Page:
After seeing the Psychedelic Furs this weekend, it got me feeling a bit nostalgic. Song after song made me think of a specific feeling or memory…or movie scene. Remember how much of our preteen and teenage years were spent in the 80s watching Molly, Anthony, Judd and Matthew navigate semi-successfully through the trials of teenagedome? And all of them were punctuated by a great pop-punk soundtrack. Although these movies were entertaining, they were also a sorta- realistic guide through puberty. They dealt with issues like teenage insecurity, awkward social situations, pressure and expectations, young crushes and teenage relationships (with boyfriends, girlfriends, friends, parents and authority figures). We could all relate to at least one character in The Breakfast Club, couldn’t we?
It also got me thinking about my kids as they are blossoming into adolescence. What is going to be their Sixteen Candles or Ferris Bueller’s Day Off? Looking through the Disney channel and whats playing in the theaters now, its obvious this generation of teens are expected to “grow up” a little faster and their value is somewhat based on superficiality. No matter the generation, there will always be the strive for acceptance as a teenager, but I feel like now-a-days there is more pressure on that age group to be “cool” or good-looking or “normal” to be accepted. Movies today are filled with beautiful young people, and are putting a false sense of importance to the physical part of young relationships instead of the emotional side of being in a relationship with another person. (Of course, I know that not every movie is like that and there are some positive movies and young role models our there, so Im not meaning to bash the whole entertainment industry!). But looking back at movies like Pretty In Pink, Sixteen Candles, Some Kind of Wonderful or even Weird Science…these movies focused on uniqueness, individuality, by-passing social stereotypes and embracing who you are no matter what you looked like, dressed like or hung around with. It made us all feel like we could be important, liked and popular for being you. AND these movies were box office hits and created a whole set of young stars who were all unique and imperfect in their own perfect ways.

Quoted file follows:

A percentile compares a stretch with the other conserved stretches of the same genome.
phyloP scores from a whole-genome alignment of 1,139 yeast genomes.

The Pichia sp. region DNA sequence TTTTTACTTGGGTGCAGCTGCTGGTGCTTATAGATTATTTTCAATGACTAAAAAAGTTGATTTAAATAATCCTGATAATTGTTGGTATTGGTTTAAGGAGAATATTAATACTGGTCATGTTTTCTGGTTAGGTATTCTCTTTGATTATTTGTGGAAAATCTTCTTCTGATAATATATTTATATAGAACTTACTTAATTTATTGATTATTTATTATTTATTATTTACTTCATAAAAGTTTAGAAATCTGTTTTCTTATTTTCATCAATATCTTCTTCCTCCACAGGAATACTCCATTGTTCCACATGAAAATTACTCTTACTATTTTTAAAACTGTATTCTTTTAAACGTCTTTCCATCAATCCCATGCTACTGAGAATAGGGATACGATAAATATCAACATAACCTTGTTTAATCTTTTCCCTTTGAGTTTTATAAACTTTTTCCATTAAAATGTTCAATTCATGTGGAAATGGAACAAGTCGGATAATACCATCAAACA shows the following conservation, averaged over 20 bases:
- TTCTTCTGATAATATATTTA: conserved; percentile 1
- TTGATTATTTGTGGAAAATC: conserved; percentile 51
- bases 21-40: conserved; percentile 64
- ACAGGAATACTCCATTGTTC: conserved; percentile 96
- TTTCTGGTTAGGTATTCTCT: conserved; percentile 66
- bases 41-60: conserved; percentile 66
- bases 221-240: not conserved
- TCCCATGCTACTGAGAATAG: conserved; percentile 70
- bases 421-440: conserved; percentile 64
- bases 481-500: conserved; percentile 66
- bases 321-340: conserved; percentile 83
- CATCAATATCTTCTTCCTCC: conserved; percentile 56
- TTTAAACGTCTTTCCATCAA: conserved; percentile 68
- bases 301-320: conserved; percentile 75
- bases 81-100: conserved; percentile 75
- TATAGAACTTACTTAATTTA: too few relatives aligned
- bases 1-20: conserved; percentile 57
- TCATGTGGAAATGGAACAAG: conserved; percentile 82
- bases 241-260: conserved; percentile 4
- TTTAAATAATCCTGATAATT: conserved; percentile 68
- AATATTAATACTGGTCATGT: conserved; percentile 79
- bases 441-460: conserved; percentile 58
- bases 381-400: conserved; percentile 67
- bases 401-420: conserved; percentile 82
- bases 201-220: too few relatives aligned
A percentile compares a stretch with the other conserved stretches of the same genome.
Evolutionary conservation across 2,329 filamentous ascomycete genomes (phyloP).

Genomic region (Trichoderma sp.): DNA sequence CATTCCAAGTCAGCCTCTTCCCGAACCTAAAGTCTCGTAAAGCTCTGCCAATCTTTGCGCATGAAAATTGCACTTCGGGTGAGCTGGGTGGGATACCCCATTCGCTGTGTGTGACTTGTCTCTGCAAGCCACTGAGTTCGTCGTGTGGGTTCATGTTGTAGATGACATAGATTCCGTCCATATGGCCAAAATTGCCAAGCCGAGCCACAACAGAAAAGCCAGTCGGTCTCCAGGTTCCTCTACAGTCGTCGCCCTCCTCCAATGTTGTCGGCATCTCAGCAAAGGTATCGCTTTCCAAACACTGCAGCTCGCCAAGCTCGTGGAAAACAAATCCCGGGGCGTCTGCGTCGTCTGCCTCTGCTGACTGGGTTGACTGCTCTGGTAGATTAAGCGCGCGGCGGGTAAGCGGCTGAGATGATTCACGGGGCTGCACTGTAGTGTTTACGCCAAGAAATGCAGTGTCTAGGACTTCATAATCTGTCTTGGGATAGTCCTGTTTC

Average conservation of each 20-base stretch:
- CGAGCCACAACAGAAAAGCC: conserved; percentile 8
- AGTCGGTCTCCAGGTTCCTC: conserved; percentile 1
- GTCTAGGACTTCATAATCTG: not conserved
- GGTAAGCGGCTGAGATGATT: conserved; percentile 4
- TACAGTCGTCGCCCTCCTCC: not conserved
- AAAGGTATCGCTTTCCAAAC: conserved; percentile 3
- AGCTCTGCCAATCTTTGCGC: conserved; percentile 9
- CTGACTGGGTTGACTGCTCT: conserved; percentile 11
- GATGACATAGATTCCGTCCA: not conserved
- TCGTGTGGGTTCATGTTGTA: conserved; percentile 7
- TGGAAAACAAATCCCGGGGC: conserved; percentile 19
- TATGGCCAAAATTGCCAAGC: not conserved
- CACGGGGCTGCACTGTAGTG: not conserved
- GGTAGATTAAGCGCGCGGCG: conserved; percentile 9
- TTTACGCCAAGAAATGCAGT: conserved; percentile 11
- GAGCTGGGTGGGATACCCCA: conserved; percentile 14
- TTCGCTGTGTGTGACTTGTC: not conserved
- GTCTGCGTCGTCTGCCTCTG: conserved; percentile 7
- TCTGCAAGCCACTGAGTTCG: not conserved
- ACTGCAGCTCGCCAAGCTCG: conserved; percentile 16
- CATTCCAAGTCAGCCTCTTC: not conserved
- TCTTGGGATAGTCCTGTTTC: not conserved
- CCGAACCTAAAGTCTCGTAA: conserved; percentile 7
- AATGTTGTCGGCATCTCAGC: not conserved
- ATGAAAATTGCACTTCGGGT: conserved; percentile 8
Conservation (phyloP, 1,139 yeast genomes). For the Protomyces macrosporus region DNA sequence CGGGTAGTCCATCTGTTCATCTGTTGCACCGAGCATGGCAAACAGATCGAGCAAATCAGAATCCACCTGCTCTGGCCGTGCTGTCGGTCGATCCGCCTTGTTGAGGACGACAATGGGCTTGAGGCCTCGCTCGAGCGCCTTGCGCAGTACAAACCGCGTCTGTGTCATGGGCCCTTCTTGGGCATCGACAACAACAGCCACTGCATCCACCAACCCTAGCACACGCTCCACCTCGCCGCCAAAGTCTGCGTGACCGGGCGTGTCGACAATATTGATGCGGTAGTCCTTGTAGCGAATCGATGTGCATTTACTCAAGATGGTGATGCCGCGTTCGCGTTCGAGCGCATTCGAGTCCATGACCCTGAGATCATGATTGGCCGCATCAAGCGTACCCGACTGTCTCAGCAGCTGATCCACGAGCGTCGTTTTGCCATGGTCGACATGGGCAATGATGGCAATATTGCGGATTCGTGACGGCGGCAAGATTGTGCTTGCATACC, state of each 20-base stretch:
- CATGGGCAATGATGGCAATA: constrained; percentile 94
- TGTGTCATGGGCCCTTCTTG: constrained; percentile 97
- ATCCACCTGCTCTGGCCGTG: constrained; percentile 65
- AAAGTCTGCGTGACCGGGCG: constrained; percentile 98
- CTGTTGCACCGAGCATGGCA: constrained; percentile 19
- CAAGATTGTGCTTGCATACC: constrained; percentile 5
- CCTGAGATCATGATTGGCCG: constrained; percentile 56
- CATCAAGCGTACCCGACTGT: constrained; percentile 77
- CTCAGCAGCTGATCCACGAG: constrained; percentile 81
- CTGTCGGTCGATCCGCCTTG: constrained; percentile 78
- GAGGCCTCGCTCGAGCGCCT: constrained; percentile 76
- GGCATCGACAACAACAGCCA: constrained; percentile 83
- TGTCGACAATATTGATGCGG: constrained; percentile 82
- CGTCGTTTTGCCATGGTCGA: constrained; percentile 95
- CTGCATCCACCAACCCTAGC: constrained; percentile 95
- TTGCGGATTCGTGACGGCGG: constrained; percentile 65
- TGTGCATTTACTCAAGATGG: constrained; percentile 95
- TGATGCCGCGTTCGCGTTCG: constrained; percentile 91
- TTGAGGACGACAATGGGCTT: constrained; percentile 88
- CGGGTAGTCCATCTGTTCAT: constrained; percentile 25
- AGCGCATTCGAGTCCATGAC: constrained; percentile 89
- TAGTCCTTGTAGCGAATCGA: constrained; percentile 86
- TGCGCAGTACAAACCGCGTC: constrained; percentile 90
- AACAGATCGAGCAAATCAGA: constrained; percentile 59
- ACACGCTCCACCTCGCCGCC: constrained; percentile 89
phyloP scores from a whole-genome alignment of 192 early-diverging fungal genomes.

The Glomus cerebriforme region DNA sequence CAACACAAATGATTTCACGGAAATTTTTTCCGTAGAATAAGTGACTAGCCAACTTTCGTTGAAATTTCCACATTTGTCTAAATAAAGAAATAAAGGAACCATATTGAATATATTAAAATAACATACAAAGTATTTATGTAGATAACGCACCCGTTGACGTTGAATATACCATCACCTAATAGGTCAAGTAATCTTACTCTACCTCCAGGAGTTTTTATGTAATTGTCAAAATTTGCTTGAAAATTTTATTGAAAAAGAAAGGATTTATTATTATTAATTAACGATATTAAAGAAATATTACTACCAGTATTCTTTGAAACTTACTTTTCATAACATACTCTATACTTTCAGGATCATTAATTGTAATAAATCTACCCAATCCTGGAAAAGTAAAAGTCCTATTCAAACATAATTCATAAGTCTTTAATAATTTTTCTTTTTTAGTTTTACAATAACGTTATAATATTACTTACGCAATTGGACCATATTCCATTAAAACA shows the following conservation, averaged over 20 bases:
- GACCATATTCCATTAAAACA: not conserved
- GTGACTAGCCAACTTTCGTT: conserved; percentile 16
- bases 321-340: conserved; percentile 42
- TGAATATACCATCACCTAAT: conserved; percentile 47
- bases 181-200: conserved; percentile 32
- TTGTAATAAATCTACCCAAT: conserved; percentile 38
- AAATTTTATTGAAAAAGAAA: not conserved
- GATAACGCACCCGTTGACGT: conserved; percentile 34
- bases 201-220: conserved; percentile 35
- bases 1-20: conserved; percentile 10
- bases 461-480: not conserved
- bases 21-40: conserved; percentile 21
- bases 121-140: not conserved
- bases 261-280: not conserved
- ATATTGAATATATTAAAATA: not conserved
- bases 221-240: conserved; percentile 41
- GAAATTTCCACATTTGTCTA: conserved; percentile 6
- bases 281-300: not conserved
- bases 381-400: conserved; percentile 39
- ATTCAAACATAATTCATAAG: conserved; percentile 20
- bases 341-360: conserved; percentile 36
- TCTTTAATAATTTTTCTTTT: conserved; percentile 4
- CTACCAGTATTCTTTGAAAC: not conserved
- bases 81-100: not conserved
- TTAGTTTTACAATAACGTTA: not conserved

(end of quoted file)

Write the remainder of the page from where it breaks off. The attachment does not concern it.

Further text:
So, here’s to you John Hughes for creating a whole generation of unique, confident, individual young people who weren’t afraid to be different or to develop relationships with kids who were different than them.